By Denis Eirikis
The Royal Palm Beach Village Council approved a new Art in Public Places program last week that village officials believe will lead to aesthetically pleasing improvements to the community.
“Let the record show that the council has unanimously passed a historic ordinance here tonight,” said Mayor Fred Pinto after the program was approved by the council on Thursday, Oct. 4.
It is the community’s first Art in Public Places program that specifically places requirements on large-scale commercial/industrial developments and on village capital projects.
Councilwoman Jan Rodusky said that she has fought for this program since 2016 and could not be more overjoyed.
“Our mission is to provide services and facilities to create an aesthetically pleasing, active and connected community,” she said. “With this new public art policy, we will infuse art in a more intentional way, aligned with our vision and mission through a vetted process.”
Rodusky is employed by the Cultural Council of Palm Beach County and has professional appreciation for the proven ways that arts and culture can benefit a community.
“We see it already around the village,” she said. “Our public sculptures add vibrancy to our open spaces. Artists are selling their artworks at our green markets. Musicians and dancers are performing at our community gatherings. In partnership with the Caribbean-Americans for Community Involvement, we celebrate our differences while being inclusive and enjoying rich cultural traditions of dance, food, music and history. Our Parks & Recreation Department offers a variety of art classes for the young, and not so young, to participate and engage on a personal level.”
Royal Palm Beach fine artist Michael Kuseske agreed. He exhibits at art shows all around the country and had an interesting observation. “Communities that promote and encourage art, that help create a mindset in residents and visitors that art is valuable — those communities seem to be the best places to work and live,” Kuseske said.
Professional artist Barbara Powell has called Royal Palm Beach home for the last 18 years. She is delighted with the new ordinance. “Art is a reflection of the values of a community. More public art will give the village a proven economic advantage, by increasing the real estate values of art-enhanced developments and local businesses,” said Powell, who has previously served on the Royal Palm Beach Planning & Zoning Commission.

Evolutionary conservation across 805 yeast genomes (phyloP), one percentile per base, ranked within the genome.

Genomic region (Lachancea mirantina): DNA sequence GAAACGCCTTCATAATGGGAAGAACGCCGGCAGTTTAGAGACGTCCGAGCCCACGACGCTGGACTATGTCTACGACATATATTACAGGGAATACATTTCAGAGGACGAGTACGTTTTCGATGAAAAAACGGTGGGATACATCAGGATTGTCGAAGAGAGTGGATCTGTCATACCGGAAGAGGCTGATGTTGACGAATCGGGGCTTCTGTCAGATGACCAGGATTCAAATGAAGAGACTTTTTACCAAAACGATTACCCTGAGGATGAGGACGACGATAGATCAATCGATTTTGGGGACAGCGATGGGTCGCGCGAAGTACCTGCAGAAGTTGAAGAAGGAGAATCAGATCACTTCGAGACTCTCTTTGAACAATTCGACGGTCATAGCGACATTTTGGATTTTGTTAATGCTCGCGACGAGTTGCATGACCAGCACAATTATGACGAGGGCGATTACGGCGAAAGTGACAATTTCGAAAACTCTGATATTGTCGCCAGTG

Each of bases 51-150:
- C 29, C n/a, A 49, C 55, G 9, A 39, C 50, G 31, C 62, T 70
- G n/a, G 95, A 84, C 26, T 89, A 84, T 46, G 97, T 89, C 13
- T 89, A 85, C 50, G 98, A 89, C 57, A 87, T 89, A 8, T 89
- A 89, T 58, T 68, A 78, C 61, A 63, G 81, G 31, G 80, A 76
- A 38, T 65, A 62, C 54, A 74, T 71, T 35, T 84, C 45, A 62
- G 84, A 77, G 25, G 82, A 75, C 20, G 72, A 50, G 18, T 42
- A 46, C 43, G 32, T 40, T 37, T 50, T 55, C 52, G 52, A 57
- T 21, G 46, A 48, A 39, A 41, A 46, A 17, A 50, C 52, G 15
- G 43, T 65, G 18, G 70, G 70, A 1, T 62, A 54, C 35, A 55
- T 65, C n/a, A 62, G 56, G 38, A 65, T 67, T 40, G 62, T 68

Some of the goals of an Art in Public Places program include: increasing public access to art, promoting an understanding and awareness of the visual arts in the public environment, contributing to the civic pride and economic development of the village, enhancing artistic creativity in the village, and enriching the public environment for both residents and visitors through incorporation of the visual arts.
The ordinance applies to those private developments of 20,000 square foot in size or larger. The requirements apply to both initial construction and to renovation projects. All such developments will be required to purchase permanent artwork for the site equal to 1 percent of the total vertical construction costs of all buildings on the site.
According to Village Attorney Jennifer Ashton Gardner, the Planning & Zoning Commission will help select art pieces, and the village has agreed to provide members with any necessary training.
Pinto suggested that the next appointee to that board be someone with professional knowledge of public art.
Rodusky does not know when or where the village will see the first public art installation under this ordinance. “It will depend on future construction, and I don’t know of any this large in the near future,” she said.
But that is not stopping her from trying to further improve the village via art. She pointed out that renovations to the Royal Palm Beach Cultural Center will have beautiful artistic elements in the décor, lighting and furniture.
“I suggested to the council that the village could have a large rock at the Cultural Center for the community to paint,” she said. “This would be an opportunity for groups to celebrate a win, memorialize a friend and/or show their club spirit. There are so many ways that art can inform, hearten and unite us.”